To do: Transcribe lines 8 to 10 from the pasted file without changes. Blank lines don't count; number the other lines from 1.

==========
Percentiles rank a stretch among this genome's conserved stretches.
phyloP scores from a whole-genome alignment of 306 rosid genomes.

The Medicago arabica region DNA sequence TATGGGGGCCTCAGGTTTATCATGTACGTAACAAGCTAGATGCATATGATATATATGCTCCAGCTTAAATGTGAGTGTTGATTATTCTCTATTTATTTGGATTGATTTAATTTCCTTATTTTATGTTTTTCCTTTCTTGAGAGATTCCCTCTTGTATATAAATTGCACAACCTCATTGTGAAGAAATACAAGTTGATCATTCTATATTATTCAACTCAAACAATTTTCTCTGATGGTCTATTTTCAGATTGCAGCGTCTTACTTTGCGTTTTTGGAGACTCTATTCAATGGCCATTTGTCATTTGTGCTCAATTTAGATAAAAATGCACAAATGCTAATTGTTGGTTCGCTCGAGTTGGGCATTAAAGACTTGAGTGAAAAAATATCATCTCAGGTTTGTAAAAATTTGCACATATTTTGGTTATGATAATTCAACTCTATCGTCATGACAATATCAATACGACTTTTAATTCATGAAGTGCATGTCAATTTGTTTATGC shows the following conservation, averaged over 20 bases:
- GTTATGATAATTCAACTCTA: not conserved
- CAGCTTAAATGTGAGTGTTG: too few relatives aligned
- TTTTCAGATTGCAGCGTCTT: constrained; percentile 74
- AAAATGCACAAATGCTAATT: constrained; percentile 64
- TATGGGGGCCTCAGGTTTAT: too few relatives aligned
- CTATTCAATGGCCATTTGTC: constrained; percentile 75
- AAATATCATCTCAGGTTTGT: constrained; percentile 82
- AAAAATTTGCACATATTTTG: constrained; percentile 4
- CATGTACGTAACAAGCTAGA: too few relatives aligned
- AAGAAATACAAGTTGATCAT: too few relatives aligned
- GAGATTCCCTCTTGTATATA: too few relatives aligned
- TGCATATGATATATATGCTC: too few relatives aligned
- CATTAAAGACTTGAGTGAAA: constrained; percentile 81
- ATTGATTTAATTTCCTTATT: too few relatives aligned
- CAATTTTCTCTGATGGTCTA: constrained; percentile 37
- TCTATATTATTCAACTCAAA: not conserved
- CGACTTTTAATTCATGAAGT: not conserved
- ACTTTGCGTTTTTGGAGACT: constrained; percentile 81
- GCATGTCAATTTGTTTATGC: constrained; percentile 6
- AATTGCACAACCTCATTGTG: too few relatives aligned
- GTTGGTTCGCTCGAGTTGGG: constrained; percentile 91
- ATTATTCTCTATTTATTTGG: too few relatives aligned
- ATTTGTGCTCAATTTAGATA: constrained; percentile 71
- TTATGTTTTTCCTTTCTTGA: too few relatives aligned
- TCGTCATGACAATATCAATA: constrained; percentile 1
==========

- TATGGGGGCCTCAGGTTTAT: too few relatives aligned
- CTATTCAATGGCCATTTGTC: constrained; percentile 75
- AAATATCATCTCAGGTTTGT: constrained; percentile 82